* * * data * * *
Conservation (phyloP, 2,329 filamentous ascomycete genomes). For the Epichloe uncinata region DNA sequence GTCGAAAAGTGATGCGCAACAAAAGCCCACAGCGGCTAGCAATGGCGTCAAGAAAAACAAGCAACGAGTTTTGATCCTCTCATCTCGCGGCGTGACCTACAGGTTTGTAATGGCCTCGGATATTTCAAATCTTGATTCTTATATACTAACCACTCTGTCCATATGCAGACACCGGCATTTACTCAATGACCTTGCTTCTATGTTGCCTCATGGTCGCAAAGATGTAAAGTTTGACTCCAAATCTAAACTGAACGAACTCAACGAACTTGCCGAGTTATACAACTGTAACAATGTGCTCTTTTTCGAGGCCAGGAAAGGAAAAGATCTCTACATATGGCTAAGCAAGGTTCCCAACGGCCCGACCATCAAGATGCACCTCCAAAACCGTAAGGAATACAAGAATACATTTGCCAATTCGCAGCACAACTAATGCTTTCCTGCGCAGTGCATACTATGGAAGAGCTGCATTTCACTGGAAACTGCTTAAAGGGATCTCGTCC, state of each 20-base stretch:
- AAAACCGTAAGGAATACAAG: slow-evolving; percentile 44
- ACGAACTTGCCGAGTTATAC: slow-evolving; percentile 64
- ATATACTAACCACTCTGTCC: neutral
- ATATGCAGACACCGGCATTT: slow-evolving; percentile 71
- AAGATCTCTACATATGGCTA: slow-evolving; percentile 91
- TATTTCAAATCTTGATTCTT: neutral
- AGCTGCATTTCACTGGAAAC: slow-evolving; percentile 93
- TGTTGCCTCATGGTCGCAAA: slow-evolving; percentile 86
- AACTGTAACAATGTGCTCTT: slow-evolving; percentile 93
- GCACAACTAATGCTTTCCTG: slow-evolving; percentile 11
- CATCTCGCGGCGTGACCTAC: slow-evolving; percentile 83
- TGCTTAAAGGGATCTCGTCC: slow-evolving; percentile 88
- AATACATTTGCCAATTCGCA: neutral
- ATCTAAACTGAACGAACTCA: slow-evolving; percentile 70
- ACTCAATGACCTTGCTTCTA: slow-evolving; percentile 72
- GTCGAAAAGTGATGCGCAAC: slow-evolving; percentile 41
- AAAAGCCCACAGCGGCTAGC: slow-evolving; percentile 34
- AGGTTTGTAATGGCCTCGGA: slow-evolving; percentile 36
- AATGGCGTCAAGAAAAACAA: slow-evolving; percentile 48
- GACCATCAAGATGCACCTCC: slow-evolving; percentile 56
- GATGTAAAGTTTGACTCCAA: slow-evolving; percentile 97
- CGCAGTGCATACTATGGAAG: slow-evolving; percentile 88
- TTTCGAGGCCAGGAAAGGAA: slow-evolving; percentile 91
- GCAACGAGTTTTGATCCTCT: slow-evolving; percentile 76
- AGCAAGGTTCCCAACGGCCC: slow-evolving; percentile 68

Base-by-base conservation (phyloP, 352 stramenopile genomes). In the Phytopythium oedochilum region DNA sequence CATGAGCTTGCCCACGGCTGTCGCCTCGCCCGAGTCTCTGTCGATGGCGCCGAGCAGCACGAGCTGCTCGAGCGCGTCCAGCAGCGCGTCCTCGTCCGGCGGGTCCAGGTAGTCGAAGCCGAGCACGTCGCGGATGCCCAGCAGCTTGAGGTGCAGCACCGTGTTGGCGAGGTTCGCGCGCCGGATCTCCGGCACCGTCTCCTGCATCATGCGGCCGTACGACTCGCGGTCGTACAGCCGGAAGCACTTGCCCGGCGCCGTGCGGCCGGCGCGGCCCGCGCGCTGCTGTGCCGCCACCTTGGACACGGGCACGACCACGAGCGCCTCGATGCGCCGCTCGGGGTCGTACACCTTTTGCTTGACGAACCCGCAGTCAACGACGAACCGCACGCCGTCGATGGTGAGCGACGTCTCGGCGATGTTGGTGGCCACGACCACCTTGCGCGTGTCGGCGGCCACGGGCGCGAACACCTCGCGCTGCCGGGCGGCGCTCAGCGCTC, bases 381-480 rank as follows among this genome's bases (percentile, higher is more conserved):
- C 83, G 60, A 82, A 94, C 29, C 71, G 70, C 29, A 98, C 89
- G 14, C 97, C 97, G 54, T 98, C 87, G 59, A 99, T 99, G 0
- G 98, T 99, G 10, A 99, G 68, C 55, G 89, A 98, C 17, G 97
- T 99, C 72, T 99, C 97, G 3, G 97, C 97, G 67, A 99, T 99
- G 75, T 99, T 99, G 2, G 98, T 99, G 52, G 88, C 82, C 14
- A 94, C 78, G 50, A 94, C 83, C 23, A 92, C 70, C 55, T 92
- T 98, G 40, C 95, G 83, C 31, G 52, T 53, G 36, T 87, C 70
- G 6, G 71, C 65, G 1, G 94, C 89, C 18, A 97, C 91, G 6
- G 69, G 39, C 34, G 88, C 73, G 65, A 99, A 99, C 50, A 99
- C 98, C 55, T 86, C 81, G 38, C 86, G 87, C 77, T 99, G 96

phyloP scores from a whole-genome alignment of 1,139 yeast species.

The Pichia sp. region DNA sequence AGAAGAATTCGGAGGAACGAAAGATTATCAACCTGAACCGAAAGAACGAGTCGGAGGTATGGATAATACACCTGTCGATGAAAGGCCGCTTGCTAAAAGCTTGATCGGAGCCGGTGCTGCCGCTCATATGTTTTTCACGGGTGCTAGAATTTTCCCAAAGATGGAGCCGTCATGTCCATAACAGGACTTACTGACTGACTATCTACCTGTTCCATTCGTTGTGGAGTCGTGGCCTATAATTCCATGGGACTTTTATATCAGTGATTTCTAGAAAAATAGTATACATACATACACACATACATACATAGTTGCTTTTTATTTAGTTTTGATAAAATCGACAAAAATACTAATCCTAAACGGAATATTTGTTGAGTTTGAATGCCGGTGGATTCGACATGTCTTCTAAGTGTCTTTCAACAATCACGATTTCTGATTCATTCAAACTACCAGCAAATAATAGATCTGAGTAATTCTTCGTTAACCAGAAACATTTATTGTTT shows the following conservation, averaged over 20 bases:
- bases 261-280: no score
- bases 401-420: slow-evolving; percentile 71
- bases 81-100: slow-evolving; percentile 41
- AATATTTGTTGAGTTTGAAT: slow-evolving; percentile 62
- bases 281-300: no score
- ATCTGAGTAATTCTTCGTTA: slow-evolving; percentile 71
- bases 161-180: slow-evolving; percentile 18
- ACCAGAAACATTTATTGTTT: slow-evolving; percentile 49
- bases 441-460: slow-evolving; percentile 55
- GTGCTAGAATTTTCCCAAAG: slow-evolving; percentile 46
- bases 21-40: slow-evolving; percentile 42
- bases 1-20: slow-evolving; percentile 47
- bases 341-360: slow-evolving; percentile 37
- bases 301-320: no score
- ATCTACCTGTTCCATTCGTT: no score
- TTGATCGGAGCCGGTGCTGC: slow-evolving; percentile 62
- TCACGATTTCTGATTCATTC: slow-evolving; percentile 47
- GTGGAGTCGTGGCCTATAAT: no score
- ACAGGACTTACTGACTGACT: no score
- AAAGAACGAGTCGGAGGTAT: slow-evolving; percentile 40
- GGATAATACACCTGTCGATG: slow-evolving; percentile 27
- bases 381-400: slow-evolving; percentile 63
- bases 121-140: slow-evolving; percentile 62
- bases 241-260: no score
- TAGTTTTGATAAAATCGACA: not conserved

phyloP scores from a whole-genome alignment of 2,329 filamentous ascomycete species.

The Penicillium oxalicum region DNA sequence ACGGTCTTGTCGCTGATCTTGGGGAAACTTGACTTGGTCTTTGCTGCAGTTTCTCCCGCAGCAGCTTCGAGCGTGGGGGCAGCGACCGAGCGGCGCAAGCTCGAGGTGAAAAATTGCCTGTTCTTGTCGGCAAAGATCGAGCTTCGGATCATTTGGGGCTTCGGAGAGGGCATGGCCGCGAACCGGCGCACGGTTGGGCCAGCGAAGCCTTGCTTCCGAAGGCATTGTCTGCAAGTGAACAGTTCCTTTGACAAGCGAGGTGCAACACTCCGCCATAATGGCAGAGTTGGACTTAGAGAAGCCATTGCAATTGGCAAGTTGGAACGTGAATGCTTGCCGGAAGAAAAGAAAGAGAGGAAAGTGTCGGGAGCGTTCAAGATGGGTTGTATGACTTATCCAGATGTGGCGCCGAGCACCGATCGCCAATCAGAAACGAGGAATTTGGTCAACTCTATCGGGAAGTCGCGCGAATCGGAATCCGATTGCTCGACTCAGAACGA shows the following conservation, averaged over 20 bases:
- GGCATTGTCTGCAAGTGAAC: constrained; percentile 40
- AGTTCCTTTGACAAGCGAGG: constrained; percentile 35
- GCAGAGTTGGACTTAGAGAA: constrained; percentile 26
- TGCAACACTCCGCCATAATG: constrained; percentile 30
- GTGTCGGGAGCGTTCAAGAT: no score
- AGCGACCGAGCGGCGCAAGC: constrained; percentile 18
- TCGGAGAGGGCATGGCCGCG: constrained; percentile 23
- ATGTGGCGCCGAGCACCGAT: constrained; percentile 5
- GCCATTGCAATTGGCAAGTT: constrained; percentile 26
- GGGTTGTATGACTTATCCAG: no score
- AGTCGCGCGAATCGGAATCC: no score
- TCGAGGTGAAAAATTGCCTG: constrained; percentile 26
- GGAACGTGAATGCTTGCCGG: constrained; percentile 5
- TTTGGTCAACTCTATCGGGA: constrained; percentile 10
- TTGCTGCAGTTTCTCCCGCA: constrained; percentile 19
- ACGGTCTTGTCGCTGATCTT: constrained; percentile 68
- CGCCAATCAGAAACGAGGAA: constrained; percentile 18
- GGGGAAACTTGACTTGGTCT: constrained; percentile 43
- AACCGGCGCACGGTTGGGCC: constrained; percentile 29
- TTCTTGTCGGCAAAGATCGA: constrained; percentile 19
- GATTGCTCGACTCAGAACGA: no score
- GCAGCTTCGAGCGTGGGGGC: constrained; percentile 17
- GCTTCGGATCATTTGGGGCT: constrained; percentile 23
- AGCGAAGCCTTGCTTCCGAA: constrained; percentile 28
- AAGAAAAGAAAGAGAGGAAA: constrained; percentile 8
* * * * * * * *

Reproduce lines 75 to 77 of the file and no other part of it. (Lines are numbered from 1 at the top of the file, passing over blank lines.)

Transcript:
- GCCATTGCAATTGGCAAGTT: constrained; percentile 26
- GGGTTGTATGACTTATCCAG: no score
- AGTCGCGCGAATCGGAATCC: no score